– Autonomy-oriented employees may need the ability to work from home, or simply slip on their head phones to tune everyone else out.
– Relatedness-oriented employees are energized by opportunities to socialize with their coworkers — happy hours, softball games, etc.
– Fairness-oriented employees want to know the playing field is even, and they aren’t being exploited or cheated. They need to hear it consistently.
“Basically, when a person is honest with themselves, they’re most motivated by one of those qualities,” Jason said. “As a manager, you can figure out which one motivates which employee, and reward them accordingly. A lot of managers will look at their team and think, ‘We should do a round of compensation increases because everyone’s been working so hard,’ but this isn’t the best incentive for everyone.”
This method of motivation means that some employees may stay in the same position in which they joined the company, and that’s okay. In fact, there are many ways to experiment with hierarchies and give people more responsibly with ever-changing structures.
Experiment with Hierarchies
A great way to identify internal leaders and experiment with skill-sets is to rotate leadership positions or, in a more extreme approach, flatten the organization. This also works out well, because often times, especially in larger organizations, the people who are on the front lines, don’t get to interface with decision makers. Carl Smith, founder of nGen Works, said it best: “The people on the bottom, who know the most, are usually respected the least.”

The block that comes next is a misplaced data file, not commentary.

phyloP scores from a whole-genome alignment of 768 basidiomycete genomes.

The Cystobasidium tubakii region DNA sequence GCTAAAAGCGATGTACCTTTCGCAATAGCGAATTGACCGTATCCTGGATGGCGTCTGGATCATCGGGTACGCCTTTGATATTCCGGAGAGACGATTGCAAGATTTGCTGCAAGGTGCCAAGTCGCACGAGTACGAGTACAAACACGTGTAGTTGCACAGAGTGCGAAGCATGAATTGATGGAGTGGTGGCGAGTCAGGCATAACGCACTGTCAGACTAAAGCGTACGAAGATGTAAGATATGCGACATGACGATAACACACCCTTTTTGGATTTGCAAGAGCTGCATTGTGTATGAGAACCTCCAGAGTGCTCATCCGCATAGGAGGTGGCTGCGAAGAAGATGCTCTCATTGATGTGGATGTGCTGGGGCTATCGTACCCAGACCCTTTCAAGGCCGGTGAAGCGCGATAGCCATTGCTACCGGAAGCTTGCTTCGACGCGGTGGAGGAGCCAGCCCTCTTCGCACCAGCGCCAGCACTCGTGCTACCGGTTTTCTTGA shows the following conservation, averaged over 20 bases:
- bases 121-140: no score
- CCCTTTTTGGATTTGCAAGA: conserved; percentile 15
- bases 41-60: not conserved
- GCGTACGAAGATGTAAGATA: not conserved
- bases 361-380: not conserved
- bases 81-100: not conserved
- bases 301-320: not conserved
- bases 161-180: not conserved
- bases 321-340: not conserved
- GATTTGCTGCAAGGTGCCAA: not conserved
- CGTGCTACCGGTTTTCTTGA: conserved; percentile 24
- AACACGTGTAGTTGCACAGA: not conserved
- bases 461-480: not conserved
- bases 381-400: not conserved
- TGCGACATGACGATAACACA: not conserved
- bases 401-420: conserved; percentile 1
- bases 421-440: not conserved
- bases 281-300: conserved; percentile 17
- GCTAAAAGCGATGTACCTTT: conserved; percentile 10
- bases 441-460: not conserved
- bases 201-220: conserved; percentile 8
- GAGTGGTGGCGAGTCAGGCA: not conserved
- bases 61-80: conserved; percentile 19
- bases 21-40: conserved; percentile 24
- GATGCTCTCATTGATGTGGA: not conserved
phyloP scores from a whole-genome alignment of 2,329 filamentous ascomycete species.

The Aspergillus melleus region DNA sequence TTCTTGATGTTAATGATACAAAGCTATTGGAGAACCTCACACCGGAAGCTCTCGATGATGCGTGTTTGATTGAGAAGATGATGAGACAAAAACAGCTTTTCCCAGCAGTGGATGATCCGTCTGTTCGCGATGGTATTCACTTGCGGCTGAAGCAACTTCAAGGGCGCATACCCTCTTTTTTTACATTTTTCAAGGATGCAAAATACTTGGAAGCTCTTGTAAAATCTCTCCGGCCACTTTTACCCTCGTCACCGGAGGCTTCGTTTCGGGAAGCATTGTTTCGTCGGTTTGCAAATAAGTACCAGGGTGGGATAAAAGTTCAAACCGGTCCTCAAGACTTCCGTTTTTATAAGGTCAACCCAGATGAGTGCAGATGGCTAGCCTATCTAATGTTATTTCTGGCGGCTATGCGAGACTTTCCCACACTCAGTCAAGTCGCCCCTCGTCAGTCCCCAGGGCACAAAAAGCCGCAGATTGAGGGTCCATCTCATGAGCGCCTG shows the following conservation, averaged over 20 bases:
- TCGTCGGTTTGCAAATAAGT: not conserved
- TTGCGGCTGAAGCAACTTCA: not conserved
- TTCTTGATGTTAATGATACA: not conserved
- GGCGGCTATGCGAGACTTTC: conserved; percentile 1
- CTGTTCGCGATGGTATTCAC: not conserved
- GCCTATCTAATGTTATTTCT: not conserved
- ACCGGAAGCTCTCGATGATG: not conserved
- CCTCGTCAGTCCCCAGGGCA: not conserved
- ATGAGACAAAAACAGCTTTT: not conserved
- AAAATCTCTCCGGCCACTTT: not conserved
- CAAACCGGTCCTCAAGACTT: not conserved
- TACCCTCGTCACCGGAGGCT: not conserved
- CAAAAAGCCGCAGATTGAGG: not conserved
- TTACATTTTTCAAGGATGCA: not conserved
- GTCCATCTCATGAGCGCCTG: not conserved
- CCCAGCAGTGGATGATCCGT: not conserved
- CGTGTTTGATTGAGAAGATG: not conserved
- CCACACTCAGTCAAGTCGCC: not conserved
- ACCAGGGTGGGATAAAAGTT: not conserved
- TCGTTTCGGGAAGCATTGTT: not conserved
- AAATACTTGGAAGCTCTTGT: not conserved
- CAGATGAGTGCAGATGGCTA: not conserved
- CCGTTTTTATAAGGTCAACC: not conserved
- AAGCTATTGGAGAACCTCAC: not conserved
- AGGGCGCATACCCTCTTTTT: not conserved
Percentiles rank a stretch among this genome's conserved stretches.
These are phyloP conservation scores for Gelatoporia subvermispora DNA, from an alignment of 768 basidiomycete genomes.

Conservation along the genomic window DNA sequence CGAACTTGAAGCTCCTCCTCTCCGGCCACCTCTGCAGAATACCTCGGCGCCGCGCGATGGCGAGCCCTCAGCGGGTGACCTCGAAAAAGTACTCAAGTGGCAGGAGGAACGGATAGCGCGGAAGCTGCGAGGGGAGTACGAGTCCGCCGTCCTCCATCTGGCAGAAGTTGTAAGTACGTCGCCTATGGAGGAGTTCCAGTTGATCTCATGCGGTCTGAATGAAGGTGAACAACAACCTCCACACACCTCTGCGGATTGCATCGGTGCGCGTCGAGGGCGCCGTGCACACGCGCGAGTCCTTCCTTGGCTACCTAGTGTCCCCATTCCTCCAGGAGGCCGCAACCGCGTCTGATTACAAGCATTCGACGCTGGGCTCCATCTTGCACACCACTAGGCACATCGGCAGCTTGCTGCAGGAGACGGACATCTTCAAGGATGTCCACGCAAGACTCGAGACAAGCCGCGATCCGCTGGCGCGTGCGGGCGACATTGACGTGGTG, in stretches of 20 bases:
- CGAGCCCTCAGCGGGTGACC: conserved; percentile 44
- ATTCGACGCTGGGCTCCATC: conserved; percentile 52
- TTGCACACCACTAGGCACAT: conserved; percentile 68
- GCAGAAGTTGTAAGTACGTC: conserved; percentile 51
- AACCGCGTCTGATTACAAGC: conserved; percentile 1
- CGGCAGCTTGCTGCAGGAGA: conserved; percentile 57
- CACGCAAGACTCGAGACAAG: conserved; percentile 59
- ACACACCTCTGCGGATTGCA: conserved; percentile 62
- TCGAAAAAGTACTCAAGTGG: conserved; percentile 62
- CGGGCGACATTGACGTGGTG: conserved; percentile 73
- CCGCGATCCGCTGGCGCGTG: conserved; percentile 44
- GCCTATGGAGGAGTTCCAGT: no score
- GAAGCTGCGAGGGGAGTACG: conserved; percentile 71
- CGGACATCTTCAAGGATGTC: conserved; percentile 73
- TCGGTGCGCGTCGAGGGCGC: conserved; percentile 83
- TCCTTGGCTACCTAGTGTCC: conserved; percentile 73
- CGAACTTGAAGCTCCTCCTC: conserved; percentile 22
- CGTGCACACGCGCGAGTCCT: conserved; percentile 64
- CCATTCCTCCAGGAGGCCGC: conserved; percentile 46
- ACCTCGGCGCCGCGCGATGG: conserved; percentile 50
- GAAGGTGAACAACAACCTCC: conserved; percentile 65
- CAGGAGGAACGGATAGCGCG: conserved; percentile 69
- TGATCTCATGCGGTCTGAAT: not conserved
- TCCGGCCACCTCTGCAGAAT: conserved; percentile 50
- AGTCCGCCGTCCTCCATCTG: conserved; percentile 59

Brian Doll, VP of marketing at Github said, “Even if management is hierarchical, communication should be flat.”
This can be done with temporary hierarchies, by rotating leaders of agile sprints, and with circles– the structure that the Holacracy methodembraces. The goal is to create an environment where the ability to propose ideas is completely open to everyone within the organization.
Finally, if you want your team to work together seamlessly, everyone must feel like they are fully informed and in the know. Your team has to trust you, and just as importantly, trust their co-workers.
“If a team is going to succeed, it has to know everything that’s going on. If there are any hidden agendas or withheld or missing information, then the team will make unnecessary mistakes,” Carl Smith said in a blog post explaining the Jellyfish Model created and practiced by Carl and team at nGen.
Lullabot, goes as far as sharing the company’s books with employees. Each month, Lullabot’s director of operations, Seth Brown, shares a “weather report” with the team. Not only does this help drive economic understanding, this type of transparency can make employees feel like they own part of the business– they see their direct impact.
Jeff Robbins, co-founder and CEO of Lullabot, mentioned that he sends out an email or a “note from the desk of the CEO” where he shares honest information about the state of the business. The simple act of transparency sparks discussion and a sense of openness.
Motivation based on individual needs and personal growth, rotating leadership and full transparency yield the greatest results when you start with the right people. Great leaders, above all else, know how to identify talent for their business and they hire managers of one. When you hire people who can manage themselves, you don’t need to be a manager, you can be a leader.
We’ll cover attracting, hiring and on-boarding the people for a distributed team next. Enter your email address below to get these posts to your inbox.